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NEWS | April 11, 2013

What's your integrity compass?

By Master Sgt. Mark Thompson 628th Comptroller Squadron/Air Base Wing additional duty first sergeant

I've often wondered why some Airmen would rather run indoors at the sound of Retreat, as opposed to standing outside and rendering the proper respect to our nation's flag. With the exception of lightning, rain, or heat index, there are no plausible or logical explanations especially for military members in uniform. Some Airmen morph instantly into world-class Olympic sprinters at 16:59. These acts provoke the exact same personal emotions no matter how many times I witness individuals running away. All military members should have a profound knowledge of the meaning behind Retreat. I had a candid conversation after-the-fact with an airman first class who abandoned his duty to pay respect to our flag.

A couple months ago, I was waiting at the base flagpole for the remaining detailed squadron members to show up for Retreat rehearsal. The sounding of Retreat was imminent. An unknown airman first class from another squadron approached the base flagpole dressed in blues. I was very puzzled as to why this Airman was showing up for my squadron rehearsal. He ran indoors the day prior as Retreat sounded across the base. He was ashamed of his personal actions and wanted to make amends for his infraction.

According to the Airman, He was not required to wear blues, nor was he coerced or directed to show up at the base flagpole for Retreat that day. We both stood at attention and rendered the proper customs and courtesy during Retreat.

Retreat ceremony serves a twofold purpose. This time honored tradition signifies the end of the official duty day and provides the opportunity to pay proper respect to the United States flag. Additionally, Airmen are afforded the opportunity to reaffirm our total force commitment to our nation and recognize the countless sacrifices paid forward by selfless American service-members in defense of the United States. Every Airman is inherently responsible for knowing the proper customs and courtesies associated with Retreat and to lead by example. The following are applicable protocol procedures.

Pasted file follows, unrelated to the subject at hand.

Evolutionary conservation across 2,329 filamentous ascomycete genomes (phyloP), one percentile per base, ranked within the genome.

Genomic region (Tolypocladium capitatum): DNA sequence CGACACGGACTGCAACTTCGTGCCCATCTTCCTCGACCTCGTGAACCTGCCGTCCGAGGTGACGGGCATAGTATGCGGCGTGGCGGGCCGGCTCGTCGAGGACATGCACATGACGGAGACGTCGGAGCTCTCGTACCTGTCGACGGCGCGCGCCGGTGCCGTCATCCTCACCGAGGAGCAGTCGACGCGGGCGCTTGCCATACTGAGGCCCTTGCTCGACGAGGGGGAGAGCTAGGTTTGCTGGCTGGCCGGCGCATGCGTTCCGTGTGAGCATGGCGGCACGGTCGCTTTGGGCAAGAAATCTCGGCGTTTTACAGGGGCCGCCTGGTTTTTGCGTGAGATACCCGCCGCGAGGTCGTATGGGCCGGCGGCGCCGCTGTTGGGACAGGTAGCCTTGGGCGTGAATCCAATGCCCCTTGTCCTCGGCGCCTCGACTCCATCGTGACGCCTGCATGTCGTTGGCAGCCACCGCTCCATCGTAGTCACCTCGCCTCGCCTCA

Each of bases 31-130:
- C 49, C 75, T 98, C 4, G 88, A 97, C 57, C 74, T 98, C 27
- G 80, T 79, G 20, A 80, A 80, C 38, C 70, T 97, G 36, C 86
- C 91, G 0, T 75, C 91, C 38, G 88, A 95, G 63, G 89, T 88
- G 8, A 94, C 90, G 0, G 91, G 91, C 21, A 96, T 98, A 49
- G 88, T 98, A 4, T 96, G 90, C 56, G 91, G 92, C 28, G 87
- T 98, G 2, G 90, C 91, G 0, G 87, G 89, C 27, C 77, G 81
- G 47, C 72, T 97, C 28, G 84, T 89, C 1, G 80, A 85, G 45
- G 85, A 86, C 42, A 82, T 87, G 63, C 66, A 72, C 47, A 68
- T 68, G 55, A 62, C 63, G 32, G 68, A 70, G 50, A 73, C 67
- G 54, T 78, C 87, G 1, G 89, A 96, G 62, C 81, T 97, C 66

When outside and in uniform, face the flag (if visible) or face the direction the music is being played. Stand at attention and salute on the first note of the national anthem. Drop your salute after the last note of the national anthem is played, or when the flag has been fully lowered. During the playing of Sound Retreat which precedes the lowering of the flag, stand at Parade Rest.

Members of the Armed Forces and veterans who are present, but not in uniform, may render the military salute when outdoors.

All other individuals will stand at attention and place their right hand (with a hat if wearing one) over their heart.
Airmen wearing the Air Force's physical training uniform should render the same courtesies appropriate when wearing other Air Force uniforms.

In the future, you should not have to think twice about standing outside and rendering the applicable customs and courtesies during Retreat. One of our core values is Integrity First! The moral courage to do what is right and lead by example. The sounding of Retreat and the national anthem last approximately 108 seconds. Countless men and women who have made the ultimate sacrifice in defense of our country, never thought twice about running away.

Its peace time on Joint Base Charleston, there's no need to run for cover!